Manuel Oliver and Diana Earl both belong to a club that becomes less exclusive every day: survivors of gun violence victims.
“Once you’re in this club, you cannot get out of it,” said Earl, whose son, Dedrick, was shot and killed in Austin at age 22. “This is a club no one wants to be in.”
Earl and Oliver, whose son was among the 17 people killed in the Feb. 14 shooting at Marjory Stoneman Douglas High School in Parkland, Fla., are visiting Dallas this weekend to protest another club: the National Rifle Association.
About 80,000 NRA members are expected to attend its annual conference at the downtown convention center, as well as President Donald Trump and Vice President Mike Pence.
Oliver will perform a live art installation during a student-organized rally outside City Hall on Saturday morning. He said he’s always been the “father that paints,” but since his son’s death, he’s traveled around the country, creating murals with messages demanding gun reform.
When Oliver learned the NRA convention would be held in Dallas, he said, he knew he needed to be in town to make his statement.
“I believe that having a convention for the NRA and supporting them and bringing the president of the United States, it’s showing very low respect for the victims of gun violence,” he said. “This is where we show that we are more.”
For Oliver, painting the walls is how he keeps his son’s voice alive.
“I didn’t start this as a way to feel better. I started this to express Joaquin’s voice. To be honest, with the process of making a wall here and a wall there, it removes sadness from me and it brings power to myself.”
Oliver said he and his wife, Patricia, consider their son one of the leaders of the movement of young people demanding gun reform, such as those who took part in demonstrations a month after the massacre.
“He was part of the March for Our Lives,” Oliver said. “We choose to see Joaquin as one of them. So that said, our parenting is not over. We keep on being parents of Joaquin.”
In April, his mural in Springfield, Mass., included a photo of his son with a “NO HUNTING” sign around him. He smashed his canvas with a hammer, placing sunflowers in the holes.
Inviting Oliver to Dallas was an easy decision for Waed Alhayek and other members of the group he leads, StudentsMarch.org, which organized the rally at City Hall.
Oliver said he will paint during the rally, between speakers. At the end, he’ll take the microphone as the final person to address the crowd, and he’ll invite attendees to sign the mural.
His nonprofit, Change The Ref, focuses on empowering young people to create change in their communities. That’s in line with what StudentsMarch.org aims to do, too, Alhayek said.
“We thought it would be incredibly powerful that on the same day that all these gun enthusiasts are meeting for this convention, students are going to rise up,” Alhayek said.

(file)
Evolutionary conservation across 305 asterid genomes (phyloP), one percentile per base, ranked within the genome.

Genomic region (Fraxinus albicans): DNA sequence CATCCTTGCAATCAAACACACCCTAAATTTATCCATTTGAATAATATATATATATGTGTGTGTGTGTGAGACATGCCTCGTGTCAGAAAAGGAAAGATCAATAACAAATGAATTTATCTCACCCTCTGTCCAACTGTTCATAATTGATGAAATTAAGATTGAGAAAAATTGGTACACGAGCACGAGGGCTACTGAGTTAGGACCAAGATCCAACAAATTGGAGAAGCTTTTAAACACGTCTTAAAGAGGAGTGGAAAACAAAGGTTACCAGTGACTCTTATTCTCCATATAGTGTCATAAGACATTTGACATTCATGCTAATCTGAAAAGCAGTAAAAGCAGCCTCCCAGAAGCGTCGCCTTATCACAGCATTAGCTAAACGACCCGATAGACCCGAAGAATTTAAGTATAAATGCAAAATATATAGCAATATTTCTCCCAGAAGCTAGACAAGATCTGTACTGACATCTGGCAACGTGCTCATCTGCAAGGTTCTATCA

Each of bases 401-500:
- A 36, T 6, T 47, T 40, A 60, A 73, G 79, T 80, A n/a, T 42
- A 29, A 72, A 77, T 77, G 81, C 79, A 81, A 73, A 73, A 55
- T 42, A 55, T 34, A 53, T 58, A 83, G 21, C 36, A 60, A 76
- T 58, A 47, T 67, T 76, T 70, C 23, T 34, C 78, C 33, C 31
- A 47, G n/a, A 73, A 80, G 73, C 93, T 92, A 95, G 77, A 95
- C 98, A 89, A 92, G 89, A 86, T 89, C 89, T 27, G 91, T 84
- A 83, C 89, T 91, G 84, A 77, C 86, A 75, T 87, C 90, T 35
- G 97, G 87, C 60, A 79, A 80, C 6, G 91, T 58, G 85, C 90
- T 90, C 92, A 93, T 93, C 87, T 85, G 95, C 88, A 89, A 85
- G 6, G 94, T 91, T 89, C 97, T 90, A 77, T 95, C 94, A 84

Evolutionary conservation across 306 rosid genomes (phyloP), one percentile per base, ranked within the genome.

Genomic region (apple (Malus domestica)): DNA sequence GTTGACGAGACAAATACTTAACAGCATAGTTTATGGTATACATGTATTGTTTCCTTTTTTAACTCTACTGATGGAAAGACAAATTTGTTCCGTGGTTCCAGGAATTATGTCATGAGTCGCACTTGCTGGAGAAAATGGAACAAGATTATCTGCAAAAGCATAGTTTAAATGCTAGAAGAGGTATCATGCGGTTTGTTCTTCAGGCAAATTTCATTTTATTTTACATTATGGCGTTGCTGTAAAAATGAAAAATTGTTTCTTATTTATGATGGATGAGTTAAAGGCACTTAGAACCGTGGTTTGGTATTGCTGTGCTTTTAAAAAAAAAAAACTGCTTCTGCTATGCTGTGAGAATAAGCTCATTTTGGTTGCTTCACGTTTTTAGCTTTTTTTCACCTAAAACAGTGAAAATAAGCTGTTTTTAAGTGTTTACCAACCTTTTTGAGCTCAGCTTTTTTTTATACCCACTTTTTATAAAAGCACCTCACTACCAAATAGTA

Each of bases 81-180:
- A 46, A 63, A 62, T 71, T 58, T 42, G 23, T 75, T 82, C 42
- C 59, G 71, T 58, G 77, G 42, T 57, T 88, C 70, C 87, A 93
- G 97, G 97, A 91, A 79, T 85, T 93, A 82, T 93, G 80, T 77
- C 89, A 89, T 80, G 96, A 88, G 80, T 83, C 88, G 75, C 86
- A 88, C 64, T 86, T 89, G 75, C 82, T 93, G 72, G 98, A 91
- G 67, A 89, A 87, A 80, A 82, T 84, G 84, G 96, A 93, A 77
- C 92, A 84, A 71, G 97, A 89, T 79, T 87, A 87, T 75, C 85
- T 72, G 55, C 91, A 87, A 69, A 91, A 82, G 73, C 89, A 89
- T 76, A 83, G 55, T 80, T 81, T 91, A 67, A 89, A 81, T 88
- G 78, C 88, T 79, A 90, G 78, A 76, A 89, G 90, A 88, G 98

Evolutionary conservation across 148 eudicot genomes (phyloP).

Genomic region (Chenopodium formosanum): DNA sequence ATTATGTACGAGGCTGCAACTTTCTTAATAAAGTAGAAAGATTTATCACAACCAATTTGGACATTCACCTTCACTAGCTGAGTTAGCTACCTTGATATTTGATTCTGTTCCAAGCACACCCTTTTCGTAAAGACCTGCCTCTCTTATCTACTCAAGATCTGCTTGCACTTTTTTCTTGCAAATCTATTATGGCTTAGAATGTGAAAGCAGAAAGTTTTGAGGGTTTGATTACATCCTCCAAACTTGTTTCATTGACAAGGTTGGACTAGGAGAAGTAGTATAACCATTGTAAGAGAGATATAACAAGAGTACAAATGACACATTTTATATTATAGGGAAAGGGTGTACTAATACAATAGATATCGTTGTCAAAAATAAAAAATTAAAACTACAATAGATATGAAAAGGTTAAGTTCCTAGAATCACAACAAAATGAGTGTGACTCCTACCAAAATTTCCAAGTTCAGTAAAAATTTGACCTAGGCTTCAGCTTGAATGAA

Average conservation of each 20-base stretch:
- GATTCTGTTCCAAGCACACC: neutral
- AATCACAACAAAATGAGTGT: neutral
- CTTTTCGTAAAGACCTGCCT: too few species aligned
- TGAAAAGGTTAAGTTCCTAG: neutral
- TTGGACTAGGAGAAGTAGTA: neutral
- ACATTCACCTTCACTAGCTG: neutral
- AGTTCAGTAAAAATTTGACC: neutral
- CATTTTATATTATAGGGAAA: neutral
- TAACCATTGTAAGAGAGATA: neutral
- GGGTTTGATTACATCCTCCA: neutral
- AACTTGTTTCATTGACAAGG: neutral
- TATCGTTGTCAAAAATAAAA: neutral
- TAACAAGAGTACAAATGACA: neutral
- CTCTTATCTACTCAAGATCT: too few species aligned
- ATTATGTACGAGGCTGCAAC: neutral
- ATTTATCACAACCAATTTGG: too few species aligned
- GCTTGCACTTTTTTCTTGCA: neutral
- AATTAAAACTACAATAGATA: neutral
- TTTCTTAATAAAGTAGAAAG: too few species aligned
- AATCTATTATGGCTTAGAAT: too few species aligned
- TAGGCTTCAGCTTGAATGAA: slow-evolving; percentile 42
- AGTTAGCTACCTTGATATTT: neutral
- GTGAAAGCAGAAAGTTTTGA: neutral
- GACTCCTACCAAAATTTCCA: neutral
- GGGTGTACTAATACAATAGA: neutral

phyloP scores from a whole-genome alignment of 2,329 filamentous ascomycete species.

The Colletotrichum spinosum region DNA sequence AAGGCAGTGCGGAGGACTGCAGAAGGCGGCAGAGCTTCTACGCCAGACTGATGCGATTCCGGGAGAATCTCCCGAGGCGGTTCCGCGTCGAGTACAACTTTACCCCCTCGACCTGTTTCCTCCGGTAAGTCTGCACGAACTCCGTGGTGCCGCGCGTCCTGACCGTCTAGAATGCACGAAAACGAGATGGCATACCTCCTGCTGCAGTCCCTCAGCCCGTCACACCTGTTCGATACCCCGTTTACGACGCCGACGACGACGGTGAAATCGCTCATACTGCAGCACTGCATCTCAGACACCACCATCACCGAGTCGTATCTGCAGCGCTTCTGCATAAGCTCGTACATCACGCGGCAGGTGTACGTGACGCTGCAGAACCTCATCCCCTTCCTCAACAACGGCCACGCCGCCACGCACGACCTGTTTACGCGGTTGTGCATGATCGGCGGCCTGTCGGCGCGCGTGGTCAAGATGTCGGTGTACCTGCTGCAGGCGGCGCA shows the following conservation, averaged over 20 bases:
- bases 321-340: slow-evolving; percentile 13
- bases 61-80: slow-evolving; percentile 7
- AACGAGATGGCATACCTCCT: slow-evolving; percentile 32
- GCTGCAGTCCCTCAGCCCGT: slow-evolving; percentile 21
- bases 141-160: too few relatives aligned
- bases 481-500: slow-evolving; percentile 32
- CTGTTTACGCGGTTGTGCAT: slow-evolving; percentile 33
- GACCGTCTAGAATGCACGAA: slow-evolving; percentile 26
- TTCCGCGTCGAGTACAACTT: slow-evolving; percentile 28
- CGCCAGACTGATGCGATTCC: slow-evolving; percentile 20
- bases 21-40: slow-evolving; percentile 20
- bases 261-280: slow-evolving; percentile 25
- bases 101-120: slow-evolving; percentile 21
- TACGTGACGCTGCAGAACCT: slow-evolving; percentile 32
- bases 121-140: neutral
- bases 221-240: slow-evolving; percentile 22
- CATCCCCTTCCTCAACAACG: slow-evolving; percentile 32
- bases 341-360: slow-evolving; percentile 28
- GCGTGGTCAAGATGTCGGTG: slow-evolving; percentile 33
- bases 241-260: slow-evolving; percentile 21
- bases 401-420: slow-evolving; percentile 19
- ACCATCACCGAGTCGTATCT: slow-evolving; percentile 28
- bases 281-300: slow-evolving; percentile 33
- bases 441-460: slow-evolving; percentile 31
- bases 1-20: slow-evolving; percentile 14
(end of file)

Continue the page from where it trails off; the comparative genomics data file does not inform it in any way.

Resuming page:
The group’s demonstration, called Rally4Reform, will start at 10 a.m. in City Hall Plaza. Voter registration booths will open at 9 a.m.
Gun-control advocates won’t be the only demonstrators this weekend. A counterprotest focused on protecting Second Amendment rights will be held outside City Hall at noon Saturday. The rally was organized by North Texas Patriots for Liberty, Open Carry Texas and other groups.
Among other groups protesting the convention is Moms Demand Action for Gun Sense in America, an organization that Earl became involved with shortly after her son’s death in November 2016.
Earl said she wants to call for lawmakers to close the loophole that allows vendors to sell firearms at gun shows without keeping sale records or performing background checks, even if that goes against what NRA leaders support.
“The NRA is not our government, and every official that is voted in needs to know that,” Earl said. “This is not a temporary moment for us. This is a movement.”
Throughout the NRA convention, which began Thursday and ends Sunday at the Kay Bailey Hutchison Convention Center, gun reform groups around the city plan to speak out against the organization in different ways.
Faith Forward Dallas, a coalition of faith leaders of many religions, will host a prayer vigil at City Hall Plaza for the duration of the NRA convention. Attendees have signed up for hourlong prayer slots from 2 p.m. Thursday until that night, then again Friday, Saturday and Sunday starting at 6 a.m. Sunday’s last prayer slot ends at 6 p.m., according to the group’s website.
“This is intended to be our faithful response to what we know is a very divisive thing in our city and in our world right now,” said the Rev. Rachel Baughman, Faith Forward spokeswoman. “We are making an active gesture of faith by being present, by praying for those coming and going, but more than that, praying for our elected officials.”
At 7 a.m., noon and 7 p.m. each day during the vigil’s duration, a faith leader will hold a service in the plaza, Baughman said.
The Texas chapter of Moms Demand Action will host a Day of Action on Saturday aimed at teaching participants how to influence lawmakers, volunteer Donna Schmidt said.
After an “explosion of interest” in the group’s work since the Parkland shooting, Schmidt hopes new members will use the three-hour training to continue pushing back on bad gun laws, she said.
“The gun lobby has a dangerous agenda that we’ve seen across the country, putting more guns in more places in the hands of dangerous people,” she said. “We have been doing the work that has been beating that back, and we’ve been very successful at it.”
The Day of Action will take place from 2 to 5 p.m. at Oak Lawn United Methodist Church, and there will be a separate track of events for students who attend, Schmidt said.
Dallas police said Wednesday they are aware of several protest events planned throughout the weekend — with and without permits — and are working with organizers to handle security.